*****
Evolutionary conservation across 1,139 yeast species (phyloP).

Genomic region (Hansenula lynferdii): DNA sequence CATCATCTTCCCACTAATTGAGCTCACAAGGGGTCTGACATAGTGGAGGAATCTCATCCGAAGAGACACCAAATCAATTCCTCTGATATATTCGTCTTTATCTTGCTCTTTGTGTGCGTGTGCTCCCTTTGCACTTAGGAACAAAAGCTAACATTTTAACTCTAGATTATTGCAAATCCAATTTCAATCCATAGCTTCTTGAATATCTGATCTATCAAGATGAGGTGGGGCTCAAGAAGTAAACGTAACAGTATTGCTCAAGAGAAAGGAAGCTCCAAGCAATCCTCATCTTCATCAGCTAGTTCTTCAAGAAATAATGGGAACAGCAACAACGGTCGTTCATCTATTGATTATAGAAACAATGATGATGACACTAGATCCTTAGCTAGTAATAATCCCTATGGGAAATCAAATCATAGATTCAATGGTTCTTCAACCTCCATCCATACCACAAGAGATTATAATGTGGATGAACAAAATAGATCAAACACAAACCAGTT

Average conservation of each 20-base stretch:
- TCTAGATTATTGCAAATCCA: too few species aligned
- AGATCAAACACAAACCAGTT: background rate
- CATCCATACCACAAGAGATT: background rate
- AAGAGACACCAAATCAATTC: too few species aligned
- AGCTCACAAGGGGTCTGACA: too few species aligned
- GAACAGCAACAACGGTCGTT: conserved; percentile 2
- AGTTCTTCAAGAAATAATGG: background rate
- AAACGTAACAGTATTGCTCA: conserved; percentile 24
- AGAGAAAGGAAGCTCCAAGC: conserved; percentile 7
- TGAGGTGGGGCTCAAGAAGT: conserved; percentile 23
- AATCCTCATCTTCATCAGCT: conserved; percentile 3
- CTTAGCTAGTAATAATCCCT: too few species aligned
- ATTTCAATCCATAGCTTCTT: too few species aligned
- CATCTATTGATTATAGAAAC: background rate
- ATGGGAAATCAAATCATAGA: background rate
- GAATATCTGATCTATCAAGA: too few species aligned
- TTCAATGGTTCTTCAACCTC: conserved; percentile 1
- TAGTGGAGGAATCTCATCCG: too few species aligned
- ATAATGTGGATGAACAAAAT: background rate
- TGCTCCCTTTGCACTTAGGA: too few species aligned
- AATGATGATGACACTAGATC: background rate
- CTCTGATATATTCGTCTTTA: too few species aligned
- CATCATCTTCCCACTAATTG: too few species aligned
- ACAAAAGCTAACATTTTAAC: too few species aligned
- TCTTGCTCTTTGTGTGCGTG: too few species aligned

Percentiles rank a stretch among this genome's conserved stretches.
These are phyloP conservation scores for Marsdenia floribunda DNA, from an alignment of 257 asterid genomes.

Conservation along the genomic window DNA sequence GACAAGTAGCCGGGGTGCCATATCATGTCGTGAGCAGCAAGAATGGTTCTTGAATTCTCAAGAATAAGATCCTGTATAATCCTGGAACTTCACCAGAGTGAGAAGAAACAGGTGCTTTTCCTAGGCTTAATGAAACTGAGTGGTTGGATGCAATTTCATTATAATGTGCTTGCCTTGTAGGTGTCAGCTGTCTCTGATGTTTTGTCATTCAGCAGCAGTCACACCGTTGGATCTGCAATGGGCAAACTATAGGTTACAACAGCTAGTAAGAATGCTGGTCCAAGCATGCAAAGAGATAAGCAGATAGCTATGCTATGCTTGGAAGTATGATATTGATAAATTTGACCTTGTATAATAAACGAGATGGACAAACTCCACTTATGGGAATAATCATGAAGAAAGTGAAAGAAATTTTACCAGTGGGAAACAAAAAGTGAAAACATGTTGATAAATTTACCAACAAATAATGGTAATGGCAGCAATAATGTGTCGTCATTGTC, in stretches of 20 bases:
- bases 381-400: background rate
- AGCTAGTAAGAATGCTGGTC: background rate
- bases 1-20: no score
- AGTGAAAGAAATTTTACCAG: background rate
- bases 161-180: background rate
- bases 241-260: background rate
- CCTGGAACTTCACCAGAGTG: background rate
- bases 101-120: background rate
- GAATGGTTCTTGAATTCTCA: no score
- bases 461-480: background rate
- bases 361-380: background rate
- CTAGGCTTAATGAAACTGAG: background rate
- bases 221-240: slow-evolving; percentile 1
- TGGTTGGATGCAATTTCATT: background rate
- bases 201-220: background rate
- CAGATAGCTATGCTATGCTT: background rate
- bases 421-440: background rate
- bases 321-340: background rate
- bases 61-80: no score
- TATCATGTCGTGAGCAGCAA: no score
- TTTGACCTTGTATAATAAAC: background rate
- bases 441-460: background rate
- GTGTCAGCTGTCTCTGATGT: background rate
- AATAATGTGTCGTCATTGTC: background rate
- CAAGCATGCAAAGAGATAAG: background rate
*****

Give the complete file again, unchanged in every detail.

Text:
Evolutionary conservation across 1,139 yeast species (phyloP).

Genomic region (Hansenula lynferdii): DNA sequence CATCATCTTCCCACTAATTGAGCTCACAAGGGGTCTGACATAGTGGAGGAATCTCATCCGAAGAGACACCAAATCAATTCCTCTGATATATTCGTCTTTATCTTGCTCTTTGTGTGCGTGTGCTCCCTTTGCACTTAGGAACAAAAGCTAACATTTTAACTCTAGATTATTGCAAATCCAATTTCAATCCATAGCTTCTTGAATATCTGATCTATCAAGATGAGGTGGGGCTCAAGAAGTAAACGTAACAGTATTGCTCAAGAGAAAGGAAGCTCCAAGCAATCCTCATCTTCATCAGCTAGTTCTTCAAGAAATAATGGGAACAGCAACAACGGTCGTTCATCTATTGATTATAGAAACAATGATGATGACACTAGATCCTTAGCTAGTAATAATCCCTATGGGAAATCAAATCATAGATTCAATGGTTCTTCAACCTCCATCCATACCACAAGAGATTATAATGTGGATGAACAAAATAGATCAAACACAAACCAGTT

Average conservation of each 20-base stretch:
- TCTAGATTATTGCAAATCCA: too few species aligned
- AGATCAAACACAAACCAGTT: background rate
- CATCCATACCACAAGAGATT: background rate
- AAGAGACACCAAATCAATTC: too few species aligned
- AGCTCACAAGGGGTCTGACA: too few species aligned
- GAACAGCAACAACGGTCGTT: conserved; percentile 2
- AGTTCTTCAAGAAATAATGG: background rate
- AAACGTAACAGTATTGCTCA: conserved; percentile 24
- AGAGAAAGGAAGCTCCAAGC: conserved; percentile 7
- TGAGGTGGGGCTCAAGAAGT: conserved; percentile 23
- AATCCTCATCTTCATCAGCT: conserved; percentile 3
- CTTAGCTAGTAATAATCCCT: too few species aligned
- ATTTCAATCCATAGCTTCTT: too few species aligned
- CATCTATTGATTATAGAAAC: background rate
- ATGGGAAATCAAATCATAGA: background rate
- GAATATCTGATCTATCAAGA: too few species aligned
- TTCAATGGTTCTTCAACCTC: conserved; percentile 1
- TAGTGGAGGAATCTCATCCG: too few species aligned
- ATAATGTGGATGAACAAAAT: background rate
- TGCTCCCTTTGCACTTAGGA: too few species aligned
- AATGATGATGACACTAGATC: background rate
- CTCTGATATATTCGTCTTTA: too few species aligned
- CATCATCTTCCCACTAATTG: too few species aligned
- ACAAAAGCTAACATTTTAAC: too few species aligned
- TCTTGCTCTTTGTGTGCGTG: too few species aligned

Percentiles rank a stretch among this genome's conserved stretches.
These are phyloP conservation scores for Marsdenia floribunda DNA, from an alignment of 257 asterid genomes.

Conservation along the genomic window DNA sequence GACAAGTAGCCGGGGTGCCATATCATGTCGTGAGCAGCAAGAATGGTTCTTGAATTCTCAAGAATAAGATCCTGTATAATCCTGGAACTTCACCAGAGTGAGAAGAAACAGGTGCTTTTCCTAGGCTTAATGAAACTGAGTGGTTGGATGCAATTTCATTATAATGTGCTTGCCTTGTAGGTGTCAGCTGTCTCTGATGTTTTGTCATTCAGCAGCAGTCACACCGTTGGATCTGCAATGGGCAAACTATAGGTTACAACAGCTAGTAAGAATGCTGGTCCAAGCATGCAAAGAGATAAGCAGATAGCTATGCTATGCTTGGAAGTATGATATTGATAAATTTGACCTTGTATAATAAACGAGATGGACAAACTCCACTTATGGGAATAATCATGAAGAAAGTGAAAGAAATTTTACCAGTGGGAAACAAAAAGTGAAAACATGTTGATAAATTTACCAACAAATAATGGTAATGGCAGCAATAATGTGTCGTCATTGTC, in stretches of 20 bases:
- bases 381-400: background rate
- AGCTAGTAAGAATGCTGGTC: background rate
- bases 1-20: no score
- AGTGAAAGAAATTTTACCAG: background rate
- bases 161-180: background rate
- bases 241-260: background rate
- CCTGGAACTTCACCAGAGTG: background rate
- bases 101-120: background rate
- GAATGGTTCTTGAATTCTCA: no score
- bases 461-480: background rate
- bases 361-380: background rate
- CTAGGCTTAATGAAACTGAG: background rate
- bases 221-240: slow-evolving; percentile 1
- TGGTTGGATGCAATTTCATT: background rate
- bases 201-220: background rate
- CAGATAGCTATGCTATGCTT: background rate
- bases 421-440: background rate
- bases 321-340: background rate
- bases 61-80: no score
- TATCATGTCGTGAGCAGCAA: no score
- TTTGACCTTGTATAATAAAC: background rate
- bases 441-460: background rate
- GTGTCAGCTGTCTCTGATGT: background rate
- AATAATGTGTCGTCATTGTC: background rate
- CAAGCATGCAAAGAGATAAG: background rate